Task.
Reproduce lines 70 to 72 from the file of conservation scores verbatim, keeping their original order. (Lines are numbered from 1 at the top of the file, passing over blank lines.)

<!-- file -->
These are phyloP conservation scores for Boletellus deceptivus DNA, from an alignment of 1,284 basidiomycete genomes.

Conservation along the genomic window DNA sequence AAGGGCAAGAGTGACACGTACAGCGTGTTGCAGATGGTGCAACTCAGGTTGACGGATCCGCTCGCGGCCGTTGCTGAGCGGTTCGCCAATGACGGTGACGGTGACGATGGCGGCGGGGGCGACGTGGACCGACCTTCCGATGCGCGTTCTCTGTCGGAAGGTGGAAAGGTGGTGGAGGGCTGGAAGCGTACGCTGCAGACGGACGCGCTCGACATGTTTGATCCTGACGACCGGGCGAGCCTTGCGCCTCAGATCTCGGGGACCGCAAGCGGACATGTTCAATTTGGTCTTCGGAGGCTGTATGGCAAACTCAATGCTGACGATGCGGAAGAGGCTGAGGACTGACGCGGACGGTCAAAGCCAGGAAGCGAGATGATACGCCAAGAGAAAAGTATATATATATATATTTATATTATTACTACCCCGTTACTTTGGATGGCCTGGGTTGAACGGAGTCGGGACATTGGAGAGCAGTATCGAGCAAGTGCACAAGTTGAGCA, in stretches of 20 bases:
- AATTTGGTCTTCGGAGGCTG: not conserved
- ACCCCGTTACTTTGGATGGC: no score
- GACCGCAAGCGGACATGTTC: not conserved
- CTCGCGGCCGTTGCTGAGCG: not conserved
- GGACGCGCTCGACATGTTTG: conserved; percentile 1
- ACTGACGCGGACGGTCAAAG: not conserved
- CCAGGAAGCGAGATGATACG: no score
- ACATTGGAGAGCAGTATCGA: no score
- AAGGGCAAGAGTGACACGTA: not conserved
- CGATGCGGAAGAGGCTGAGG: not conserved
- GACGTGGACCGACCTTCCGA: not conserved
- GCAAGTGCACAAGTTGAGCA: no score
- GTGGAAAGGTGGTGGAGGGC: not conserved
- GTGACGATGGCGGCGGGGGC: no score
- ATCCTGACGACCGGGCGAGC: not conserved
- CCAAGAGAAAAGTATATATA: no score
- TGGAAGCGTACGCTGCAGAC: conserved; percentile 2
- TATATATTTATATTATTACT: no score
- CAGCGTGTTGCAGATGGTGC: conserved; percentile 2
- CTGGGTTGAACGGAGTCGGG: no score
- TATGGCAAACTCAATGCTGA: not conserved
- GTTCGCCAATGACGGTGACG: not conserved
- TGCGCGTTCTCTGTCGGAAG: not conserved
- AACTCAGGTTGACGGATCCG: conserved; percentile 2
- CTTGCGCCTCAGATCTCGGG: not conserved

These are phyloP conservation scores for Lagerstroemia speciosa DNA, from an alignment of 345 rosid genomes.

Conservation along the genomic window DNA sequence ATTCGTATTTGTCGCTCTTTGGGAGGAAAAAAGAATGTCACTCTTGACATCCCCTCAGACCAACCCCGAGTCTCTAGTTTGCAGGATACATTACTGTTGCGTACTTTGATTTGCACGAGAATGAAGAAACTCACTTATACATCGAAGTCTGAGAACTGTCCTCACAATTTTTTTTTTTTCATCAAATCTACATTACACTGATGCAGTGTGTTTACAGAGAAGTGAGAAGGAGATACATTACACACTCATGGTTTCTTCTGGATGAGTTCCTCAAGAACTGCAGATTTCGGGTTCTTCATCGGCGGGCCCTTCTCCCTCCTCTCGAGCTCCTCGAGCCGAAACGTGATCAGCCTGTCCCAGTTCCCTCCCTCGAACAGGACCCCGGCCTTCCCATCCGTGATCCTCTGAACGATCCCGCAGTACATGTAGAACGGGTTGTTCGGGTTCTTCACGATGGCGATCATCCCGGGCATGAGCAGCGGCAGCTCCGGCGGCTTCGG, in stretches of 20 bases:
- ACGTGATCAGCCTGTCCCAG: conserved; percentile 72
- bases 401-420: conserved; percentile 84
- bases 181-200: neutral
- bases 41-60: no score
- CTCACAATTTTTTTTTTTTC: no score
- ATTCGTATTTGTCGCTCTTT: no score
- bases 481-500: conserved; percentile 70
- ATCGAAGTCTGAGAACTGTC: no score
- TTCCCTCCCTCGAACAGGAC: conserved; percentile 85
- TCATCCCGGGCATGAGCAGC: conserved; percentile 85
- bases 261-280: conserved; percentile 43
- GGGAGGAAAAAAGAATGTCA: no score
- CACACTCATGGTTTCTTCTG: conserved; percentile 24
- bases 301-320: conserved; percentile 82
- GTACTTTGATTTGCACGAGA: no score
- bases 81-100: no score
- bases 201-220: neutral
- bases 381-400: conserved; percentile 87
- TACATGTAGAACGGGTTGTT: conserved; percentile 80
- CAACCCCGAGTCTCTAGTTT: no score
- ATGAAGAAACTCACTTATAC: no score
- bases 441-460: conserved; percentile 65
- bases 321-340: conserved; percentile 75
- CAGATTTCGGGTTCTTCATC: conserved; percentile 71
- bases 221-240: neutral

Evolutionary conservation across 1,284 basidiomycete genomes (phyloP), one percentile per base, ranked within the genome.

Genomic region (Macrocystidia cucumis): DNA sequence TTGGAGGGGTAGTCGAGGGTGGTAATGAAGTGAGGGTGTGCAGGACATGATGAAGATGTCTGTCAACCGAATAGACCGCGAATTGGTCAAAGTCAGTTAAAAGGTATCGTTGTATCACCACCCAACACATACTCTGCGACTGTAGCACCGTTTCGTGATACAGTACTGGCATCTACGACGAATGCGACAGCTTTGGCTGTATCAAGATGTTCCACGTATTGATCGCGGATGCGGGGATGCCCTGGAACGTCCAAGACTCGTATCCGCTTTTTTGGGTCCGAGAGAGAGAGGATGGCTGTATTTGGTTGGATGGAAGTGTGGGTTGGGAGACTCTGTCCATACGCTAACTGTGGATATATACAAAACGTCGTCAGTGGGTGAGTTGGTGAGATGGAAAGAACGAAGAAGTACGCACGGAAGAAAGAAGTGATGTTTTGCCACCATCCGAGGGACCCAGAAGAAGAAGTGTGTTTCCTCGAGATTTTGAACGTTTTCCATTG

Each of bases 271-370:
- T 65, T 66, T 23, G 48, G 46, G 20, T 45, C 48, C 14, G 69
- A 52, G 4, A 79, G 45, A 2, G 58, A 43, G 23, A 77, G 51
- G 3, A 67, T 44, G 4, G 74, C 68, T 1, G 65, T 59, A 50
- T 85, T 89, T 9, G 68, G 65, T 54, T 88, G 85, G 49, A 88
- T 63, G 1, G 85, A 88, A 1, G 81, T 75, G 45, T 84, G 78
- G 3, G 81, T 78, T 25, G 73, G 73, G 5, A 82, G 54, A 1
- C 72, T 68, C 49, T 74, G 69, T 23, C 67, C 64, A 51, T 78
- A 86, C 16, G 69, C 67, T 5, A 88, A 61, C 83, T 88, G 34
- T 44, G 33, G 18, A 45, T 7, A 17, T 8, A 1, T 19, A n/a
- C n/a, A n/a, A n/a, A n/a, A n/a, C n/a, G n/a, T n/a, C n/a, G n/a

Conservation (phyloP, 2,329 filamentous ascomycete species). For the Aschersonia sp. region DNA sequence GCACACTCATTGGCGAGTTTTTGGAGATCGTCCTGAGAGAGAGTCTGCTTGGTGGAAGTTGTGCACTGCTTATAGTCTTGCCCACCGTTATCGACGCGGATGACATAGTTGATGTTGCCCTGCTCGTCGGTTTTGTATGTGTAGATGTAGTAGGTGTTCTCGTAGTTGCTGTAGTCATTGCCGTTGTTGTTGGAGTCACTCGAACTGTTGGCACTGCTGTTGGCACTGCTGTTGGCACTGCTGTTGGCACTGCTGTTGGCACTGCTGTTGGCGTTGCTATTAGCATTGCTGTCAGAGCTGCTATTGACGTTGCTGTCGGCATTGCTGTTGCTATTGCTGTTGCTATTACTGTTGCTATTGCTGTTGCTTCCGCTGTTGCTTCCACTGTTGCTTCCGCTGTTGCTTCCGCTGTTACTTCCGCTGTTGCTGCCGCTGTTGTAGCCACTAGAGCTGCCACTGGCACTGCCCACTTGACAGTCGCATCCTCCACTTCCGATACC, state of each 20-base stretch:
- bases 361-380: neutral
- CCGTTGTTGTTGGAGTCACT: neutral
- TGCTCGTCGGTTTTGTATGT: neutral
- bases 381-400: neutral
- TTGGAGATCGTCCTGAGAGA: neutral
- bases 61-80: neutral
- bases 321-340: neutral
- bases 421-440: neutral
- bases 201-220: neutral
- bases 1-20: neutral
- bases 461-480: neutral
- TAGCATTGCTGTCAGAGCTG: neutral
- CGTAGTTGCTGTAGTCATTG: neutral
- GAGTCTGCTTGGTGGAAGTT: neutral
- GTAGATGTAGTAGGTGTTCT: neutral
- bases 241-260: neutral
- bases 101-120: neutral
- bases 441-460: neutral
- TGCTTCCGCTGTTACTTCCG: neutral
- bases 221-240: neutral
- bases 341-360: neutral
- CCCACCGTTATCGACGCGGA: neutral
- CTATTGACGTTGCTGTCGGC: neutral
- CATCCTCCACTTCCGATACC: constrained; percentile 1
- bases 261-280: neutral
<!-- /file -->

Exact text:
- CCGTTGTTGTTGGAGTCACT: neutral
- TGCTCGTCGGTTTTGTATGT: neutral
- bases 381-400: neutral